Jing, who refused to say what university he had attended, claims to have made his money mining in Cambodia. As far as our research goes, there's no evidence of such activities. Anywhere. Jing has said that international investors will come up with required funds ($40 billion), but has failed to name a single investor. Feasibility studies are meant to be conducted by McKinsey & Co, while other individuals, such as Li Chuan of Kirkland & Ellis International LLP, Bill Wild, and Ronald MacLean-Abaroa were part of Jing's entourage in Nicaragua.
While Jing claims that China's Railway Construction will also participate in conducting feasibility work, there's no official evidence to that. Anywhere. Furthermore, reports in Chinese media warn that the project is fraught with risks, and most likely unviable, given its geopolitical significance. The argument, in short, goes that the US government is not about to allow China to build and control an interoceanic canal in Nicaragua.
The most shocking aspect of this issue is not even Jing's lack of credentials, track record and funds. But rather the way in which Daniel Ortega, the utterly corrupt and pedophile President of Nicaragua has renounced his country's sovereignty in this deal (see annexes in agreement below). The plans include, in addition, construction of the following:
- An oil pipe;
- An airport;
- Related infrastructure;
- A port in the Caribbean;
- A port in the Pacific;
- A free trade zone in the Caribbean coast;
- A free trade zone in the Pacific coast;
- A dry canal;
- A wet canal.
Nicaraguans are, understandably, incensed by this. In telecoms, which is meant to be Jing's "area of expertise", Nicaragua also granted him a license as mobile phones services provider in January 2013. Jing said that his Xinwei would invest $2 billion, $700 million in the first year. As of today, not one line has been offered and the company has no presence in that market. How could Jing, a manwithout track record in similar projects and with a couple of companies whose capital probably don't exceed $10,000, make the government of Nicaragua agree to a 50-year (plus renewable periods) deal? How could the government of Nicaragua agree to rubber stamp an agreement where it is claimed that Jing's company "has plenty of power and corporate capacity to fulfil its obligations and execute its plans"? How will Jing come up with $40 billion, if, as widely reported, the Chinese State is not behind him? Why would Nicaragua renounce -irrevocably and unconditionally- the sovereignty of its Central Bank in relation to this project? Why would Nicaragua give a little known Chinese man the power to expropriate whatever private property he wishes? I beg to differ with Jing: unless China provides backing this project is a joke.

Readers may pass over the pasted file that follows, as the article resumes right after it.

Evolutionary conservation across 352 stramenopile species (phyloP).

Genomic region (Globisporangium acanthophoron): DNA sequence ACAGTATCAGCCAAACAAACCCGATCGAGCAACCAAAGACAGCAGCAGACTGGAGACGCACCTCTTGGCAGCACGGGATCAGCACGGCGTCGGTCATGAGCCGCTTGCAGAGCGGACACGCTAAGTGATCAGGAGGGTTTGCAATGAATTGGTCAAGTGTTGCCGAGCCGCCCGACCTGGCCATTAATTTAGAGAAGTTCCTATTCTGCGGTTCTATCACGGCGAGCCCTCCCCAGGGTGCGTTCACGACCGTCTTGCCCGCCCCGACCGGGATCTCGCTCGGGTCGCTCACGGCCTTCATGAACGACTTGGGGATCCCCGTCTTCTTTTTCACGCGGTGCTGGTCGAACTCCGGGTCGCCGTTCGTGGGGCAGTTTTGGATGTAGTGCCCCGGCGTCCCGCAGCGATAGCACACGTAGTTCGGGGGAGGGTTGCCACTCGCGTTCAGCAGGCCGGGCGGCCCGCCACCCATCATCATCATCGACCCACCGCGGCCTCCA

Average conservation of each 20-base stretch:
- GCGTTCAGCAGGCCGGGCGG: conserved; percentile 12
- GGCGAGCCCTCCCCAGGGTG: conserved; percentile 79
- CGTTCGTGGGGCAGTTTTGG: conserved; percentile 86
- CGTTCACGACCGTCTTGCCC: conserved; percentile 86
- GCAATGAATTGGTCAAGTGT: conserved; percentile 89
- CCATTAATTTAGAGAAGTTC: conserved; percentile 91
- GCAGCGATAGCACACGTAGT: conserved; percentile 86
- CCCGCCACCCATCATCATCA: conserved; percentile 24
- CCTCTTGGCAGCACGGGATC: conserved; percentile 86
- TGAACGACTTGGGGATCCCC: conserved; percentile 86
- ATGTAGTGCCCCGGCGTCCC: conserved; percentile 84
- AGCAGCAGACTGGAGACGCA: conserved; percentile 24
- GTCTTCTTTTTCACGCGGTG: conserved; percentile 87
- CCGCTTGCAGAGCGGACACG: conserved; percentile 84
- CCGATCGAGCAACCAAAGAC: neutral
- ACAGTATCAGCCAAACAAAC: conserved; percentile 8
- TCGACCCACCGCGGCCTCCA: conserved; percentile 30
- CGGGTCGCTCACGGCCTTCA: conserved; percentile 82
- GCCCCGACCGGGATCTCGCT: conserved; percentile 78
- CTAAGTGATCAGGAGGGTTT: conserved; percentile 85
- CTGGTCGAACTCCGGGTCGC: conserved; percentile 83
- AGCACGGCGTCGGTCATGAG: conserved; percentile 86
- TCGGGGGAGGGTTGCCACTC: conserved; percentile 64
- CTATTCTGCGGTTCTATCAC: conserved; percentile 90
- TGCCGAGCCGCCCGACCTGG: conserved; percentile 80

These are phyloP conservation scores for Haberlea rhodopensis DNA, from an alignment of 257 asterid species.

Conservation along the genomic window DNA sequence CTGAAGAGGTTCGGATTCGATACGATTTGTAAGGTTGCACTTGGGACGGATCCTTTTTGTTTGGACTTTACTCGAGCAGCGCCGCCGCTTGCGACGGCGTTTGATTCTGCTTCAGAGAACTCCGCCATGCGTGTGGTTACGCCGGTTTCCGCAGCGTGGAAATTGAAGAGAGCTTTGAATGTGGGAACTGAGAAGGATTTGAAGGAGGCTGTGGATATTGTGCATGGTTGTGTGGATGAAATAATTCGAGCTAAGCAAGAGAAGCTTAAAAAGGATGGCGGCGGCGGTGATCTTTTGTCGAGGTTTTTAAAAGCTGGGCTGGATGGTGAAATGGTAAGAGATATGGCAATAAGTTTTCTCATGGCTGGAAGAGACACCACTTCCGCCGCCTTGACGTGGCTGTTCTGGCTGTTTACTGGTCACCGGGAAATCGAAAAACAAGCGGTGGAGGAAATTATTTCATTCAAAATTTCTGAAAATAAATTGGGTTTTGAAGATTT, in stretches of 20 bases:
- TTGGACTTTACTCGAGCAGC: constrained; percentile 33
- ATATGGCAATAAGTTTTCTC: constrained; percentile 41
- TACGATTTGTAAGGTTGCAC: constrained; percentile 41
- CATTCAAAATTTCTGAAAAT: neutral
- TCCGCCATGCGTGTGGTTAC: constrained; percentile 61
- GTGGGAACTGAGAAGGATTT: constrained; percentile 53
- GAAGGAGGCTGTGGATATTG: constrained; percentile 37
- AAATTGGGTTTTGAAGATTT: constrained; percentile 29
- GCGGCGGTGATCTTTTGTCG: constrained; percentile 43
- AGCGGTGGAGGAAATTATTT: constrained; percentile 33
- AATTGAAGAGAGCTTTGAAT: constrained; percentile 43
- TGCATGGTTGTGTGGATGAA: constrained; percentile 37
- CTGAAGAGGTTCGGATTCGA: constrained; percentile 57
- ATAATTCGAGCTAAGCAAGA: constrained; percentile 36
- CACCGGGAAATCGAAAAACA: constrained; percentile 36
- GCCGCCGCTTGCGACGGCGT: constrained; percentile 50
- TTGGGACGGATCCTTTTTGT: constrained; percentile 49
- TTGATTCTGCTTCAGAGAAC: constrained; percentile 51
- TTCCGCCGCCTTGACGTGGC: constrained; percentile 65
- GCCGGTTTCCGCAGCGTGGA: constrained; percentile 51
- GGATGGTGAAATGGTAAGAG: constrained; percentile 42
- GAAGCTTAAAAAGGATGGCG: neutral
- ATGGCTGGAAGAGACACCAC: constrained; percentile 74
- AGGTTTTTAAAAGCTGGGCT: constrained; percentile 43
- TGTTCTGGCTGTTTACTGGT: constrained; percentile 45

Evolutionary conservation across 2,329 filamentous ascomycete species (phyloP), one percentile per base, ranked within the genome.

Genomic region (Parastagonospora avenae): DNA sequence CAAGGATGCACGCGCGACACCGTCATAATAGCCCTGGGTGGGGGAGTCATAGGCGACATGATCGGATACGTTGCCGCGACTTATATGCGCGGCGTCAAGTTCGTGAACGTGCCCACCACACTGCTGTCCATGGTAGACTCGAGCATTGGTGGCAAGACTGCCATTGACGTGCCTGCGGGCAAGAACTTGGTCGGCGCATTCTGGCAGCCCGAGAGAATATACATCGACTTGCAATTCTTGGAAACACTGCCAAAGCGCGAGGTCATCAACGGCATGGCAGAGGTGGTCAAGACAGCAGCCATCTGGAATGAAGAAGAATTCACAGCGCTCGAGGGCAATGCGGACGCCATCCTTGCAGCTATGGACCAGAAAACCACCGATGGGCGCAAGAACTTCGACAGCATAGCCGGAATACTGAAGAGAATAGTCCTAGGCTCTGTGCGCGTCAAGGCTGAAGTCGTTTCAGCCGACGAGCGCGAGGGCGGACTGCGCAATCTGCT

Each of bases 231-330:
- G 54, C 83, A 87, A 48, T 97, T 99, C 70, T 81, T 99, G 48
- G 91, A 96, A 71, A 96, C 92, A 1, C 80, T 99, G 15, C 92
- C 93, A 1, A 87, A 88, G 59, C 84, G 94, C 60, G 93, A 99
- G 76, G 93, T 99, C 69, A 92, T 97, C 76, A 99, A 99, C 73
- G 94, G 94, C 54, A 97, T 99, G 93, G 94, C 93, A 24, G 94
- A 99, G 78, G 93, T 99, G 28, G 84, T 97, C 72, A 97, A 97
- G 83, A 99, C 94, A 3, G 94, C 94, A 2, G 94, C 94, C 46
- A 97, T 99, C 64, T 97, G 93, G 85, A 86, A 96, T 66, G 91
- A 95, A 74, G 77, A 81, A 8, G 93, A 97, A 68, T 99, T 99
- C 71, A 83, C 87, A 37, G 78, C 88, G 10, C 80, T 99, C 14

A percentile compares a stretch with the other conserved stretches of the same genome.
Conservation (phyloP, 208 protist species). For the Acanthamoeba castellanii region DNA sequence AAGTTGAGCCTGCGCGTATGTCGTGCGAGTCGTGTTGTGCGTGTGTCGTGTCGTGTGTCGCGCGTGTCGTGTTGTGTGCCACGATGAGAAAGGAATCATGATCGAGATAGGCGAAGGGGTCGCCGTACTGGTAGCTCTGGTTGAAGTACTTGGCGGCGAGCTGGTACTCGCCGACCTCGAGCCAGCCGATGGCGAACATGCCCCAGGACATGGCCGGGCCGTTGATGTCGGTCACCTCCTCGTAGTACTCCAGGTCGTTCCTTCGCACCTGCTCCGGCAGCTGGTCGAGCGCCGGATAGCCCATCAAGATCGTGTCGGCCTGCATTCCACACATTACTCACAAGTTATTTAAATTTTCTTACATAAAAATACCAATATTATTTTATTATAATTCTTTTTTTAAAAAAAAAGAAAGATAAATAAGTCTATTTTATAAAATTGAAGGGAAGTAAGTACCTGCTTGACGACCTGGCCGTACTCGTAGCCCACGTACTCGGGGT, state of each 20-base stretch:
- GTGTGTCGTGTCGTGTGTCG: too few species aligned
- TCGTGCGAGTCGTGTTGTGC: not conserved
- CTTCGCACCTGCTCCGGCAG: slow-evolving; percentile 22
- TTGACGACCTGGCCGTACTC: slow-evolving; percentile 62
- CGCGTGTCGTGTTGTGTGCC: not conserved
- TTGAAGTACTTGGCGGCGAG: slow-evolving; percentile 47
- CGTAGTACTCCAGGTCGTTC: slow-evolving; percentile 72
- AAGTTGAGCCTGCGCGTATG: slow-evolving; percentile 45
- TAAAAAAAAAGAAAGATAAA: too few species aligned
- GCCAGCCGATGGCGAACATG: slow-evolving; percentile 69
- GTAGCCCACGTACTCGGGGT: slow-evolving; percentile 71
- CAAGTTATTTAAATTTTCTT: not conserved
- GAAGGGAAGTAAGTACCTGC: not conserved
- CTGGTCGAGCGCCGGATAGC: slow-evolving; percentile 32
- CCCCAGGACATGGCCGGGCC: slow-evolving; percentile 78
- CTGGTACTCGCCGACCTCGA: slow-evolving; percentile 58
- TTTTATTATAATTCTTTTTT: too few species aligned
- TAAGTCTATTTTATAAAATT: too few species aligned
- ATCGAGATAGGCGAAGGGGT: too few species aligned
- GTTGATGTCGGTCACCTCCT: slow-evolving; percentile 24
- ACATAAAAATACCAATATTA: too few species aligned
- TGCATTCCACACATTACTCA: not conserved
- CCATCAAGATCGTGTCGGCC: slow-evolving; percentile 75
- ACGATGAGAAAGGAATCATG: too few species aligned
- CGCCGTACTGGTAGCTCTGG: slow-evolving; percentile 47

The "Who Is?" series is a new type of article I shall be posting on a regular basis. Given that this blog has become a source for journalists, bankers performing KYC, prosecutors, immigration authorities, public policy analysts, intelligence agencies, and concerned citizens, I have decided to publish research in a simpler and more comprehensive way. The "Who Is" series is an attempt to provide accurate, factual snapshots of some of the more "colorful" members of the fauna inside corrupt governments and enabling societies. Readers' suggestions for a "Who Is?" profile can email me at alek dot boyd at gmail dot com.